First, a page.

President Muhammadu Buhari has said that banks, importers and individuals involved in round-tripping of dollars they buy from the Central Bank of Nigeria’s (CBN) official market and resell in the parallel market will be made to face the law when caught.
The president gave the warning in an interview monitored on Al Jazeera television at the weekend.
Forex round-tripping or arbitrage refers to a process whereby funds obtained from the official forex market (at lower rates) and diverted to other markets and sold at a higher rate by forex dealer, banks and end users.
There has been strong suspicion that some banks and other end users that get weekly forex allocations from the CBN divert some of the dollar cash to the parallel market because of the wide gap between the official and parallel markets.
In his response to a question on alleged round-tripping in the forex market, the president said: “I agree with you, but we are going to check that and we are going to apply sanctions to anybody that is given dollars by the central bank for the importation of essential raw materials, for example pharmaceutical products, and because he can make N100 more, goes to the parallel market to sell it. We will pursue them and obviously would punish them.”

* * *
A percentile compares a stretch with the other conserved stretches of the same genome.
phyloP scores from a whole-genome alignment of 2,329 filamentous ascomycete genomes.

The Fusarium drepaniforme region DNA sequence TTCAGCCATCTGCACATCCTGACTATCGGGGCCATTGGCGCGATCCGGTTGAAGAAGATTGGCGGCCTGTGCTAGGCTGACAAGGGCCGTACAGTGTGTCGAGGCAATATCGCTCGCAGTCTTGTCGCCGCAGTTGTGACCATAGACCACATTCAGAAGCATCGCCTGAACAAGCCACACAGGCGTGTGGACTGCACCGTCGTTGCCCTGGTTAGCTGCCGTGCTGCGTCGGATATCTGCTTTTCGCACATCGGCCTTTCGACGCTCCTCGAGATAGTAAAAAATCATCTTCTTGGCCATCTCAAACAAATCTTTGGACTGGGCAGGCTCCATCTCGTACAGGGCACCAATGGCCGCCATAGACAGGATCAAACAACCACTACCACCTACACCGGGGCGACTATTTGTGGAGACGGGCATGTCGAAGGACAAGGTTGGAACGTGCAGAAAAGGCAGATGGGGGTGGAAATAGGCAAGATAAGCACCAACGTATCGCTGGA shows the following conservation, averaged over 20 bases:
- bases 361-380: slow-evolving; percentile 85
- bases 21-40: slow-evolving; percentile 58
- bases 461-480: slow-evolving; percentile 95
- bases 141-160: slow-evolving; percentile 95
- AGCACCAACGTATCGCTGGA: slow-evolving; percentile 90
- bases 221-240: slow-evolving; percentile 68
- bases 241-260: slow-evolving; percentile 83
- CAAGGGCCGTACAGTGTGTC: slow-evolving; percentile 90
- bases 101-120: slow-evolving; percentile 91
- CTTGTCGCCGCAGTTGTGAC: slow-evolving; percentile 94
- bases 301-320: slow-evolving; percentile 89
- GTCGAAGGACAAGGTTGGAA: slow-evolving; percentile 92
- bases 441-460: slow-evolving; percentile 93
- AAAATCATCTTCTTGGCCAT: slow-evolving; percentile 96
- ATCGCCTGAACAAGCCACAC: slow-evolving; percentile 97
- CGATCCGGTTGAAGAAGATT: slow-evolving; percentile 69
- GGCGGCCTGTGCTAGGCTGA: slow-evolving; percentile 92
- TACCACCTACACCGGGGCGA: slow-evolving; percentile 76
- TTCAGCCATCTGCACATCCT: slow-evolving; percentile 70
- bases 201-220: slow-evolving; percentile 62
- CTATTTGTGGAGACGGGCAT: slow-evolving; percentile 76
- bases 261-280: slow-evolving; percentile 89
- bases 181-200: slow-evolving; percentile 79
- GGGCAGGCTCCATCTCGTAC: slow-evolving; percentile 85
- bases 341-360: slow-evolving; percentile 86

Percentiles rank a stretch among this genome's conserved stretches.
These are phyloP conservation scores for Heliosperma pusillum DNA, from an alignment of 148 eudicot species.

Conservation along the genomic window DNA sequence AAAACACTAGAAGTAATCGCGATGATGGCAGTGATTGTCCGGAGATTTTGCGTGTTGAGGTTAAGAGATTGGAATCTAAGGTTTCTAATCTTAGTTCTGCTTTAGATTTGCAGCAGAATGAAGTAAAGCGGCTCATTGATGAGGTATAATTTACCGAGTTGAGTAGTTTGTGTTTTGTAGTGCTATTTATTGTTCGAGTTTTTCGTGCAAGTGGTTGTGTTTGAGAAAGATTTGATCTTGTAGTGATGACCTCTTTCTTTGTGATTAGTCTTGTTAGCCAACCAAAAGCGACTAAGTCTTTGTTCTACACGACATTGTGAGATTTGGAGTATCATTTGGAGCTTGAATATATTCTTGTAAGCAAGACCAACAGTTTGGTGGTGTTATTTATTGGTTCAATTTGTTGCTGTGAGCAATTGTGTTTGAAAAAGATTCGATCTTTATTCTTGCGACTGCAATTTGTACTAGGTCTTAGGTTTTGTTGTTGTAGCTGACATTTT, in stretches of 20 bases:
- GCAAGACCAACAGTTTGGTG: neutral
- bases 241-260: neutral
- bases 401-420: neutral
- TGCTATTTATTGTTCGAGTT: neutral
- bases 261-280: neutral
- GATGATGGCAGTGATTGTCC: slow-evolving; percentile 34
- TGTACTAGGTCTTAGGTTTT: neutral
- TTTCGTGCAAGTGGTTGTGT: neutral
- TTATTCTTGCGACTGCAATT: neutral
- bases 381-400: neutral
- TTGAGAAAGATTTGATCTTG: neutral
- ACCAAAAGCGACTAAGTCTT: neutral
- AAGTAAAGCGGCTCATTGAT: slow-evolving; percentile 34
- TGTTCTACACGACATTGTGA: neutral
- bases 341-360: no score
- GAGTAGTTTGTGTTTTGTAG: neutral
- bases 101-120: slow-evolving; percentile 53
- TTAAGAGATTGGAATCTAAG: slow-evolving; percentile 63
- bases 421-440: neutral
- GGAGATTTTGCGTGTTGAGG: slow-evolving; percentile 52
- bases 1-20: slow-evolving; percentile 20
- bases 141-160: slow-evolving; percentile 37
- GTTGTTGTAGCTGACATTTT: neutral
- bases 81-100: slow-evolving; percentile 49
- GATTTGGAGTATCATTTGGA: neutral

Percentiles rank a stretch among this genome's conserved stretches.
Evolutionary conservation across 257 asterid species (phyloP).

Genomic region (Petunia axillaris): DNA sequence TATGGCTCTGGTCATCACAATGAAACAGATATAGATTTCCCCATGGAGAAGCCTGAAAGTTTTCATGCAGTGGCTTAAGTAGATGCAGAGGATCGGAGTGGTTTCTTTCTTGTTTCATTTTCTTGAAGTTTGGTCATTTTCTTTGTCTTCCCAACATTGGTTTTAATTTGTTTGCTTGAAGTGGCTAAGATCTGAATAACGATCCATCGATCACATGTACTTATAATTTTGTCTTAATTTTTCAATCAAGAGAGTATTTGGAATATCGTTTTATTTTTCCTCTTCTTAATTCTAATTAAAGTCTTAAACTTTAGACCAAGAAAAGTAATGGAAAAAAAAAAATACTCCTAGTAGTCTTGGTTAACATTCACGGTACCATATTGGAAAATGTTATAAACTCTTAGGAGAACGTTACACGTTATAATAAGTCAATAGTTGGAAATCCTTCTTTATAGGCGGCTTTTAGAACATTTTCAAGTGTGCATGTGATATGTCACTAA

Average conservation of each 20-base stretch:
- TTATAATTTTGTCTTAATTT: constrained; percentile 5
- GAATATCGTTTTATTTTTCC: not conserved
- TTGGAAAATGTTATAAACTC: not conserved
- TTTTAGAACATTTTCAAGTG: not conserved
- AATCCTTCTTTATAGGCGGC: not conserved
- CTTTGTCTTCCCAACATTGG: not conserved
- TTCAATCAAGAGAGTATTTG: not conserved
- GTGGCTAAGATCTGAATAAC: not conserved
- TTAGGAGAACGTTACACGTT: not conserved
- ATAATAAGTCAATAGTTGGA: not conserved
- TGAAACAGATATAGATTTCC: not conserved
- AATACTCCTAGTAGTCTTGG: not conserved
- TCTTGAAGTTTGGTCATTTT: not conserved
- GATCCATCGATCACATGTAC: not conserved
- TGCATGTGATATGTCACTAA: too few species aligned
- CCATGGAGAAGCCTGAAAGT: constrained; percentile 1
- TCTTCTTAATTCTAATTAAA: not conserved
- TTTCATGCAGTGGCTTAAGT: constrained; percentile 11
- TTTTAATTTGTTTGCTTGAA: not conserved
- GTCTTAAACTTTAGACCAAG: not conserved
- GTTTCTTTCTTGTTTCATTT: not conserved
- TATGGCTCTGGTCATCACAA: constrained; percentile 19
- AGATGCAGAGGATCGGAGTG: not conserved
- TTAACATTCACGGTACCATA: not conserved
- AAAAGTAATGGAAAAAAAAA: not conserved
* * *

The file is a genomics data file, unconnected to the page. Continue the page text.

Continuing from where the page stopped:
The CBN Governor, Mr. Godwin Ifeanyi Emefiele, recently said the central bank was on the lookout to penalise banks found in such unhealthy practice.
He also warned that if any bank was caught in the act, it is not just the institution that would be penalised, its management would also be severely punished.
Continuing, Buhari reiterated his stance against the devaluation of the naira, maintaining that “countries that play around with their currencies are countries that have enormous production capacity”.
“They have factories in place, they have infrastructure in terms of power, and their communications and security are actually perfect,” he said.
According to him, Nigeria virtually imports everything, from rice to toothpicks, adding: “If we don’t have the money for importing those things, what is the value in further devaluing the naira?”
He pointed out that in terms of the country’s exchange rate policy, national interest supersedes the interest of multilateral agencies such as the International Monetary Fund (IMF)